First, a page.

5 Things I Put in My 'Coping Box' as Someone With Borderline Personality Disorder
When I was triggered by the pervasive news about a celebrity’s suicide, a small blue and white box saved my life. I call it my “coping box,” as it helps me cope with intense emotions.
This life-saving collection goes by many names: crisis kit, self-soothe kit, safety kit, anxiety kit, self-care survival kit and more. It comes in all shapes and sizes: pouches, bags or boxes.
You can have more than one kit, in as many places as you need: a pouch in your purse, a bag in your car, a box in your bedroom and wherever else you can easily access it when triggered.
All these kits have one purpose: to help you pass time safely as you work through distress or a crisis. “Safely” is the key word.
When you’re caught in the grip of helplessness, panic, fear or anger, it is difficult — and oftentimes almost impossible — to think rationally. It is like being caught unexpectedly by a monster wave in the ocean. It pulls you under, sucks the breath out of you, tosses you about like flimsy seaweed. You don’t know which way is up to the surface, to where you can breathe again. If you don’t get air, you will drown.
Being in distress is like that. You don’t think, you just react. You easily slip into conditioned, sometimes harmful, reactions like lashing out, self-harm or suicidal thoughts. You may impulsively make choices that make the situation worse.
How do you save yourself?
Scuba divers follow their bubbles when they don’t know which way is up. Divers may get so immersed in their surroundings that they swim sideways or go deeper unknowingly. They get disoriented. Those bubbles are reliable indicators of reality — underwater bubbles always rise to the surface.
The contents of your crisis kit are the bubbles that will lead you to safety. When you follow them, you will breathe again.
Since we all have different triggers and soothers, no crisis kit is the same. It’s not something you can buy off the shelf. It is something you create for yourself (or for another person), taking thoughtful care in selecting each item.
In putting together my coping collection, I chose meaningful items that remind me of what I value: the people in my life, my accomplishments, my life purpose — as well as activities I can do to safely ride the intense waves of feelings that threaten to overwhelm.
My box holds mementos that remind me of the good in life.
I wrote down the quote, “Today is a gift… that’s why it’s called the present” on the lid. It encourages me to find the gift in each triumph or trial and give thanks for it.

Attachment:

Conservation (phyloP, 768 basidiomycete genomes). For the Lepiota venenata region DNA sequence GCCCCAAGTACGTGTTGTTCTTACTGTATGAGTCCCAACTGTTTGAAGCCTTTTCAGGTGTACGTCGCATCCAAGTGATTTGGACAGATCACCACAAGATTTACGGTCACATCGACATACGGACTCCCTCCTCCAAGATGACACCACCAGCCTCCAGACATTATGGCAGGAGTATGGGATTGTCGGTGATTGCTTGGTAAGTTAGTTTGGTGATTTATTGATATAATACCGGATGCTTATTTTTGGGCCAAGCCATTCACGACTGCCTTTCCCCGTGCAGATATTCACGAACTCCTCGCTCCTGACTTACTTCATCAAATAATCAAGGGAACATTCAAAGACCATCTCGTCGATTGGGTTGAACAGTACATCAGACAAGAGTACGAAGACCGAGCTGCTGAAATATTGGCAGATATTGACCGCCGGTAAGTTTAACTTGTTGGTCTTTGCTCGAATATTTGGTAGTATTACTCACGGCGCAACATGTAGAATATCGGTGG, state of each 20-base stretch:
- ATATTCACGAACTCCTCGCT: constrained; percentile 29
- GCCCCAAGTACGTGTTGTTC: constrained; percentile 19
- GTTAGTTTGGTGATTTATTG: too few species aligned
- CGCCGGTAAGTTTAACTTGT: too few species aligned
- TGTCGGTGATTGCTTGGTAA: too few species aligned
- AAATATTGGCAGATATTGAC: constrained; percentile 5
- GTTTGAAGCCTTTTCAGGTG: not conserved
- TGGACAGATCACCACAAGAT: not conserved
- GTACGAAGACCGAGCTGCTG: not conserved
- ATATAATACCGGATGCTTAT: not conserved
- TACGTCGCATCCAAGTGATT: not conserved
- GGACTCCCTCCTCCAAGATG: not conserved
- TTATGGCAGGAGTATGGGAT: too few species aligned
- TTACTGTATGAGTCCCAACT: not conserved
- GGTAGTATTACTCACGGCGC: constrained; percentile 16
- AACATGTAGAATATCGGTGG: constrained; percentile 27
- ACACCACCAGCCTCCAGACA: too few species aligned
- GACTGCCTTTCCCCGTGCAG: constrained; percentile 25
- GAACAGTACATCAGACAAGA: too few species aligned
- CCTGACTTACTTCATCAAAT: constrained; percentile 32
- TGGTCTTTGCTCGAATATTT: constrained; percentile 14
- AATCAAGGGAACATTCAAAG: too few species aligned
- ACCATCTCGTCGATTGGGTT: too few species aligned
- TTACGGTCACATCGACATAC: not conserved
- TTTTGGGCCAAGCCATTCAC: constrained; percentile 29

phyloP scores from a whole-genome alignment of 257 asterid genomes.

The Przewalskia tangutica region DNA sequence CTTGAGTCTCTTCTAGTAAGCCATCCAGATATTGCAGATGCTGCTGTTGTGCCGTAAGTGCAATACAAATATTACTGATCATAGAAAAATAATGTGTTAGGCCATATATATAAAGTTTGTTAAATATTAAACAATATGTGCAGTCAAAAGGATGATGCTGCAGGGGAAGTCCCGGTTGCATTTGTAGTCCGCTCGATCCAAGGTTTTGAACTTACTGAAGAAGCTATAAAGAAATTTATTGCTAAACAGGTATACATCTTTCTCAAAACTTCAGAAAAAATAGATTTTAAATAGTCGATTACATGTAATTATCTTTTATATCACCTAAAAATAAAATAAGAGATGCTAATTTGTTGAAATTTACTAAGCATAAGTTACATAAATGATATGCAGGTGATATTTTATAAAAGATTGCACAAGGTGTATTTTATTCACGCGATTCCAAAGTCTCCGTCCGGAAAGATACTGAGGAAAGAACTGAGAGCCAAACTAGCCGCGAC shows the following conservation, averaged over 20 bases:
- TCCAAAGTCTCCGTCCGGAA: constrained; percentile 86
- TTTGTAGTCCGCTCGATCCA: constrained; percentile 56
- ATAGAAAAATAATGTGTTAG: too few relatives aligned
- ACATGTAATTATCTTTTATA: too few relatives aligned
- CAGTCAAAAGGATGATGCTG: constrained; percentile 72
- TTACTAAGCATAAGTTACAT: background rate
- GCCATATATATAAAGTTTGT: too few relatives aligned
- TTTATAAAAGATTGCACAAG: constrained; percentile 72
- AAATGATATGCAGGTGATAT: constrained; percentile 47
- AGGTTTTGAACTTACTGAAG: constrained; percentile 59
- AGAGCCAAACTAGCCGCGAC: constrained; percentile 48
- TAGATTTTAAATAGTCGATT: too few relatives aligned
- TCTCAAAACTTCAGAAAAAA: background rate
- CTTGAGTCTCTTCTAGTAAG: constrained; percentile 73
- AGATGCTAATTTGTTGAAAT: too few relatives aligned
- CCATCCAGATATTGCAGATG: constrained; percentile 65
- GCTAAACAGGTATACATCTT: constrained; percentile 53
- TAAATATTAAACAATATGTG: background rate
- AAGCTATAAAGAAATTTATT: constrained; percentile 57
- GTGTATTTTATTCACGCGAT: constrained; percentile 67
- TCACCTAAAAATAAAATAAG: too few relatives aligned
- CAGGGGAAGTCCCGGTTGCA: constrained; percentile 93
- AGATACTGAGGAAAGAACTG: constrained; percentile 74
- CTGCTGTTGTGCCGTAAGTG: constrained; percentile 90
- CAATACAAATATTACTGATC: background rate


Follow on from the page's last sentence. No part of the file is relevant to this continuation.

The power of perseverance is symbolized by five multi-colored chips I earned in three months of going to meetings of a 12-step recovery group.
I stuck two photos of my smiling daughter on the lid. The joy and laughter captured in those moments lift my spirits up.
4. Solace in my Higher Power.
A smooth sandy stone etched with a pair of footprints and the phrase, “It was then I carried you” recalls the poem “Footprints in the Sand.” A ring of wood and plastic beads spelling “Let go” reminds me to “let go and let God.”
Self-care is not selfish. A purple perfumed pillow I made from an old t-shirt reminds me it is OK to take the time and space I need.
The rest of the items in my coping box are straightforward. They are just green paper hearts with specific instructions to distract me and divert my focus away from the distress. Here’s what they say:
1. Breathe and count the seconds. Step outside and breathe in outdoor scents.
2. Give thanks for every item that catches your eye.
3. Play a favorite video game.
4. Listen to music, offering three carefully curated playlists: Inspire, Stronger and I am Love.
5. Write: describe the moment’s sensations, thoughts and emotions.
6. Move your body. Do a yoga pose. Dance. Run.
7. Call someone — therapist, sponsor, friend, a warm line or the hotline.
“Call someone” is intentionally mentioned last because I want to strengthen my ability to self-regulate.
I strengthen my ability to self-regulate by practicing these skillful activities when I am not in distress. With practice, these learned behaviors hopefully become habits.
If you deal with panic, anxiety or depression in any form, carry your crisis kit all the time. Another helpful carry-along is a self-soothing item like prayer beads or stuffed toy that you can quickly hold onto and get grounded.
Remember, relief or feeling better is not the goal. Neither is finding solutions nor making plans. There is only one goal: passing time safely.
The contents of your safety kit are intended to help you get through the triggers and overpowering feelings. Use them — that’s how you save your life.
What’s in your crisis kit? Share in the comments below. You might inspire someone!
Photo via contributor